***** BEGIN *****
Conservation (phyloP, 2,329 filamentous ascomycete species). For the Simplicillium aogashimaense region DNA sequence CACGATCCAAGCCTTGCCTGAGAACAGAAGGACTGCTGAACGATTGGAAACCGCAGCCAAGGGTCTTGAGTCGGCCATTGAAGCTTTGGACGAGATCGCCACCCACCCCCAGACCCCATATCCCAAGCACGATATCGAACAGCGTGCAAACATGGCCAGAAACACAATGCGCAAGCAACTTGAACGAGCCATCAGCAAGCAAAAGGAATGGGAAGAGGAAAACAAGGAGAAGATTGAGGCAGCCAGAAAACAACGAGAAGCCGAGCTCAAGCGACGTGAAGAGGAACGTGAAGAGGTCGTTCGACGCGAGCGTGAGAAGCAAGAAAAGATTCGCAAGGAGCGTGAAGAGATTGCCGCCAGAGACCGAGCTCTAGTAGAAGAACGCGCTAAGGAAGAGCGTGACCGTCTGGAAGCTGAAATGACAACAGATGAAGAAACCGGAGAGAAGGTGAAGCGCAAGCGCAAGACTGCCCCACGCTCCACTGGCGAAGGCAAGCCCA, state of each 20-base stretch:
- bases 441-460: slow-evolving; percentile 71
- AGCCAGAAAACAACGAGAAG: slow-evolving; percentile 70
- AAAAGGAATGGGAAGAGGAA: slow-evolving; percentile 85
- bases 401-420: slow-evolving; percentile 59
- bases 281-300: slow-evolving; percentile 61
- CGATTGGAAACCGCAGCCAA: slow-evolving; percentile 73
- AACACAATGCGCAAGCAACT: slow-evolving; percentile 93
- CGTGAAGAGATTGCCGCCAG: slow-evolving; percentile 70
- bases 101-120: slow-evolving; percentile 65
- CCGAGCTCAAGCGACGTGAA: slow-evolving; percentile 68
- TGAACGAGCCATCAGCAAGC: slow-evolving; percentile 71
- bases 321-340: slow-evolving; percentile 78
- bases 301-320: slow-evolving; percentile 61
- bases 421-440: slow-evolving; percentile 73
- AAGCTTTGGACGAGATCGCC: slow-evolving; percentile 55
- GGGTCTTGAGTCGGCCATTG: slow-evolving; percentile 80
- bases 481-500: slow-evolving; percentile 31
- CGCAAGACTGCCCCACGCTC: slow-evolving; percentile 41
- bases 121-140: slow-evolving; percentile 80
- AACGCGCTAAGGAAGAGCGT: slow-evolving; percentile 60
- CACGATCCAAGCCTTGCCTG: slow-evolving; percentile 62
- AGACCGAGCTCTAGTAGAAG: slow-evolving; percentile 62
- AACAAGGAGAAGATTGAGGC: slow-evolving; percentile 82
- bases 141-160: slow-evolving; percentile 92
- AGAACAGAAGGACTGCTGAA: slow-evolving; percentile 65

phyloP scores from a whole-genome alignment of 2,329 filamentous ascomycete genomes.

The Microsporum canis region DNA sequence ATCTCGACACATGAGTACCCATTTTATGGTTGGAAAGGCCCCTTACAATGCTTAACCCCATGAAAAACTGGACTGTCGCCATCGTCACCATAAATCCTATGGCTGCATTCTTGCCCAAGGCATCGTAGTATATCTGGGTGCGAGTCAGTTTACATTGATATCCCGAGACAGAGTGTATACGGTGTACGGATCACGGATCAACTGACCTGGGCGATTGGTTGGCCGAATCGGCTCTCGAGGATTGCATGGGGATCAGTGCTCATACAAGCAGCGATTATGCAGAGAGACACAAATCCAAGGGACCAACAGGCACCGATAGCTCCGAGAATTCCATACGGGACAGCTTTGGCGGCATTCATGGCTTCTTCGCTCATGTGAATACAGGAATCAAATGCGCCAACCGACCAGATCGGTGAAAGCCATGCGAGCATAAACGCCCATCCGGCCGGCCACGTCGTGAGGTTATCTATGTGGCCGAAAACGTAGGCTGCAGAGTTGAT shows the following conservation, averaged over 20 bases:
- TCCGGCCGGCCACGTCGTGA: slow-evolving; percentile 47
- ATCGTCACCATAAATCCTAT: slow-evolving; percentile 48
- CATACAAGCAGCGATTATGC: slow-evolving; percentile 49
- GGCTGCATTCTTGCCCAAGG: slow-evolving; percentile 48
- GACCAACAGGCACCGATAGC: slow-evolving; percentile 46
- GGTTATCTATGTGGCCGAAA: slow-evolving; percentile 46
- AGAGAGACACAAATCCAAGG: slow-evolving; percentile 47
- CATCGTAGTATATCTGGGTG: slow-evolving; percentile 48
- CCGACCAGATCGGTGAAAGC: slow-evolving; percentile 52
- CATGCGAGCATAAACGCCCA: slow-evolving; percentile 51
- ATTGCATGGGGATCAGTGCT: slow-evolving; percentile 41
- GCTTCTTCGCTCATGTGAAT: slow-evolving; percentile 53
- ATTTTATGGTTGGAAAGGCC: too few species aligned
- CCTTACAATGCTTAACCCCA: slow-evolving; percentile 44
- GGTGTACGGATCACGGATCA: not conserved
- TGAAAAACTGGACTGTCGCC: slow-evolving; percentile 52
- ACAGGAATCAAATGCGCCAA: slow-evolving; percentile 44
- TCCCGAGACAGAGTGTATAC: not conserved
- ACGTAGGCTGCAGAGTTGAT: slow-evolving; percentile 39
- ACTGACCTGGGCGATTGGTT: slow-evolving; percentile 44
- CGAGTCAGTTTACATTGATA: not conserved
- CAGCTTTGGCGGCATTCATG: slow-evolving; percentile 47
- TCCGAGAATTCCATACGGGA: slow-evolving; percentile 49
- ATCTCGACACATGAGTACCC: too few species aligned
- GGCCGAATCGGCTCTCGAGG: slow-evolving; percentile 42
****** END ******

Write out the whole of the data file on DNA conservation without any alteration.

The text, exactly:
Conservation (phyloP, 2,329 filamentous ascomycete species). For the Simplicillium aogashimaense region DNA sequence CACGATCCAAGCCTTGCCTGAGAACAGAAGGACTGCTGAACGATTGGAAACCGCAGCCAAGGGTCTTGAGTCGGCCATTGAAGCTTTGGACGAGATCGCCACCCACCCCCAGACCCCATATCCCAAGCACGATATCGAACAGCGTGCAAACATGGCCAGAAACACAATGCGCAAGCAACTTGAACGAGCCATCAGCAAGCAAAAGGAATGGGAAGAGGAAAACAAGGAGAAGATTGAGGCAGCCAGAAAACAACGAGAAGCCGAGCTCAAGCGACGTGAAGAGGAACGTGAAGAGGTCGTTCGACGCGAGCGTGAGAAGCAAGAAAAGATTCGCAAGGAGCGTGAAGAGATTGCCGCCAGAGACCGAGCTCTAGTAGAAGAACGCGCTAAGGAAGAGCGTGACCGTCTGGAAGCTGAAATGACAACAGATGAAGAAACCGGAGAGAAGGTGAAGCGCAAGCGCAAGACTGCCCCACGCTCCACTGGCGAAGGCAAGCCCA, state of each 20-base stretch:
- bases 441-460: slow-evolving; percentile 71
- AGCCAGAAAACAACGAGAAG: slow-evolving; percentile 70
- AAAAGGAATGGGAAGAGGAA: slow-evolving; percentile 85
- bases 401-420: slow-evolving; percentile 59
- bases 281-300: slow-evolving; percentile 61
- CGATTGGAAACCGCAGCCAA: slow-evolving; percentile 73
- AACACAATGCGCAAGCAACT: slow-evolving; percentile 93
- CGTGAAGAGATTGCCGCCAG: slow-evolving; percentile 70
- bases 101-120: slow-evolving; percentile 65
- CCGAGCTCAAGCGACGTGAA: slow-evolving; percentile 68
- TGAACGAGCCATCAGCAAGC: slow-evolving; percentile 71
- bases 321-340: slow-evolving; percentile 78
- bases 301-320: slow-evolving; percentile 61
- bases 421-440: slow-evolving; percentile 73
- AAGCTTTGGACGAGATCGCC: slow-evolving; percentile 55
- GGGTCTTGAGTCGGCCATTG: slow-evolving; percentile 80
- bases 481-500: slow-evolving; percentile 31
- CGCAAGACTGCCCCACGCTC: slow-evolving; percentile 41
- bases 121-140: slow-evolving; percentile 80
- AACGCGCTAAGGAAGAGCGT: slow-evolving; percentile 60
- CACGATCCAAGCCTTGCCTG: slow-evolving; percentile 62
- AGACCGAGCTCTAGTAGAAG: slow-evolving; percentile 62
- AACAAGGAGAAGATTGAGGC: slow-evolving; percentile 82
- bases 141-160: slow-evolving; percentile 92
- AGAACAGAAGGACTGCTGAA: slow-evolving; percentile 65

phyloP scores from a whole-genome alignment of 2,329 filamentous ascomycete genomes.

The Microsporum canis region DNA sequence ATCTCGACACATGAGTACCCATTTTATGGTTGGAAAGGCCCCTTACAATGCTTAACCCCATGAAAAACTGGACTGTCGCCATCGTCACCATAAATCCTATGGCTGCATTCTTGCCCAAGGCATCGTAGTATATCTGGGTGCGAGTCAGTTTACATTGATATCCCGAGACAGAGTGTATACGGTGTACGGATCACGGATCAACTGACCTGGGCGATTGGTTGGCCGAATCGGCTCTCGAGGATTGCATGGGGATCAGTGCTCATACAAGCAGCGATTATGCAGAGAGACACAAATCCAAGGGACCAACAGGCACCGATAGCTCCGAGAATTCCATACGGGACAGCTTTGGCGGCATTCATGGCTTCTTCGCTCATGTGAATACAGGAATCAAATGCGCCAACCGACCAGATCGGTGAAAGCCATGCGAGCATAAACGCCCATCCGGCCGGCCACGTCGTGAGGTTATCTATGTGGCCGAAAACGTAGGCTGCAGAGTTGAT shows the following conservation, averaged over 20 bases:
- TCCGGCCGGCCACGTCGTGA: slow-evolving; percentile 47
- ATCGTCACCATAAATCCTAT: slow-evolving; percentile 48
- CATACAAGCAGCGATTATGC: slow-evolving; percentile 49
- GGCTGCATTCTTGCCCAAGG: slow-evolving; percentile 48
- GACCAACAGGCACCGATAGC: slow-evolving; percentile 46
- GGTTATCTATGTGGCCGAAA: slow-evolving; percentile 46
- AGAGAGACACAAATCCAAGG: slow-evolving; percentile 47
- CATCGTAGTATATCTGGGTG: slow-evolving; percentile 48
- CCGACCAGATCGGTGAAAGC: slow-evolving; percentile 52
- CATGCGAGCATAAACGCCCA: slow-evolving; percentile 51
- ATTGCATGGGGATCAGTGCT: slow-evolving; percentile 41
- GCTTCTTCGCTCATGTGAAT: slow-evolving; percentile 53
- ATTTTATGGTTGGAAAGGCC: too few species aligned
- CCTTACAATGCTTAACCCCA: slow-evolving; percentile 44
- GGTGTACGGATCACGGATCA: not conserved
- TGAAAAACTGGACTGTCGCC: slow-evolving; percentile 52
- ACAGGAATCAAATGCGCCAA: slow-evolving; percentile 44
- TCCCGAGACAGAGTGTATAC: not conserved
- ACGTAGGCTGCAGAGTTGAT: slow-evolving; percentile 39
- ACTGACCTGGGCGATTGGTT: slow-evolving; percentile 44
- CGAGTCAGTTTACATTGATA: not conserved
- CAGCTTTGGCGGCATTCATG: slow-evolving; percentile 47
- TCCGAGAATTCCATACGGGA: slow-evolving; percentile 49
- ATCTCGACACATGAGTACCC: too few species aligned
- GGCCGAATCGGCTCTCGAGG: slow-evolving; percentile 42